To assess its effectiveness as an adjunct procedure to mitral valve surgery, 20 institutions in the United States and Canada enrolled 260 patients with persistent or long-standing persistent atrial fibrillation. These patients received mitral valve surgery alone or mitral valve surgery plus surgical ablation. Patients who were randomly assigned to surgical ablation underwent either pulmonary-vein isolation or the bi-atrial maze procedure. All patients underwent standard left atrial appendage closure during mitral valve surgery to further reduce their risk of stroke.
"The only downside associated with surgical ablation was a 2.5 times greater likelihood of needing a pacemaker implant in the year following their surgery," says Annetine C. Gelijns, PhD, Professor and Chair of the Department of Population Health Science and Policy at Icahn School of Medicine at Mount Sinai, who is the corresponding author for the NEJM study and principal investigator for the Data and Clinical Coordinating Center based at Mount Sinai for the NIH-sponsored Cardiothoracic Surgical Trials Network (CTSN). "As such, patients will have to weigh the benefits of a higher probability of being free of atrial fibrillation--with a reduction in its associated complications--versus the higher likelihood of receiving pacemakers."
This CTSN trial was conducted at eight core clinical centers in the U.S. and Canada, including Cleveland Clinic Foundation, NewYork-Presbyterian/Columbia University, Duke University, Emory University, Montefiore Einstein Heart Center, Montreal Heart Institute, University of Virginia, University of Pennsylvania, and 12 consortium sites. The CTSN's Data Coordinating Center, based at the Icahn School of Medicine at Mount Sinai, oversees the design, conduct, and analysis of all CTSN trials.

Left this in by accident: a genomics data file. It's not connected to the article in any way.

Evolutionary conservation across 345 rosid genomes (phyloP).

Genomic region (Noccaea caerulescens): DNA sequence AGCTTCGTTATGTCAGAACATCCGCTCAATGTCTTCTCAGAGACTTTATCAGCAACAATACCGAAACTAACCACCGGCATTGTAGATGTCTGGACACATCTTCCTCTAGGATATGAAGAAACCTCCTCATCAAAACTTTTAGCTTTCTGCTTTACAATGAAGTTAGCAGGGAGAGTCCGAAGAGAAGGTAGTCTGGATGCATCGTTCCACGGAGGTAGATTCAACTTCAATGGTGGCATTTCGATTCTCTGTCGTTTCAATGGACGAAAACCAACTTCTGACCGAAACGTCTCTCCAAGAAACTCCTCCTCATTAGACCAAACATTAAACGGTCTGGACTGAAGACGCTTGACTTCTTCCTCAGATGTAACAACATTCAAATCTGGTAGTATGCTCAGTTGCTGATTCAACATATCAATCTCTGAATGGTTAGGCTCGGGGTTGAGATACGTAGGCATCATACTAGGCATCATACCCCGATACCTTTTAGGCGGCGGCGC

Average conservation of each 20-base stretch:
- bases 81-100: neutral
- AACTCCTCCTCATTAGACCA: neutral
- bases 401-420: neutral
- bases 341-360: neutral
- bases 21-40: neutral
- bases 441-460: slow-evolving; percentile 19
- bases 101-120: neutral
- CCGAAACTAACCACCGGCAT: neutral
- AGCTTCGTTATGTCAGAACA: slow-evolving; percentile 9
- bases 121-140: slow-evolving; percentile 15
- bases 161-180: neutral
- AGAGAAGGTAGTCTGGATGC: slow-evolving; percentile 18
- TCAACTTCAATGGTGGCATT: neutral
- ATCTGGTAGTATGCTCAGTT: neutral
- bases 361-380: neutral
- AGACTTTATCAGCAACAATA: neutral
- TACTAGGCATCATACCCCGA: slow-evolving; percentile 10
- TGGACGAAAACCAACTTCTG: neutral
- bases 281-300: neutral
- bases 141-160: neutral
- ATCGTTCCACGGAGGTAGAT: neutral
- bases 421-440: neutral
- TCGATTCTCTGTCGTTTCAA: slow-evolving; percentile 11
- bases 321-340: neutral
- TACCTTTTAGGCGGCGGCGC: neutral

This study was presented as a Late-Breaking Clinical Trial abstract at ACC 2015 entitled: "Effectiveness of Surgical Ablation of Atrial Fibrillation during Mitral Valve Surgery: A Randomized Clinical Trial from the Cardiothoracic Surgical Trials Network."
The study was funded by the National Heart Lung and Blood Institute, the National Institutes of Neurological Disorders and Stroke of the National Institutes of Health (NIH), Bethesda, MD, and the Canadian Institutes of Health Research.
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The Mount Sinai Health System is an integrated health system committed to providing distinguished care, conducting transformative research, and advancing biomedical education. Structured around seven member hospital campuses and a single medical school, the Health System has an extensive ambulatory network and a range of inpatient and outpatient services—from community‐based facilities to tertiary and quaternary care.
The System includes approximately 6,600 primary and specialty care physicians, 12‐minority‐owned free‐standing ambulatory surgery centers, over 45 ambulatory practices throughout the five boroughs of New York City, Westchester, and Long Island, as well as 31 affiliated community health centers. Physicians are affiliated with the Icahn School of Medicine at Mount Sinai, which is ranked among the top 20 medical schools both in National Institutes of Health funding and by U.S. News & World Report.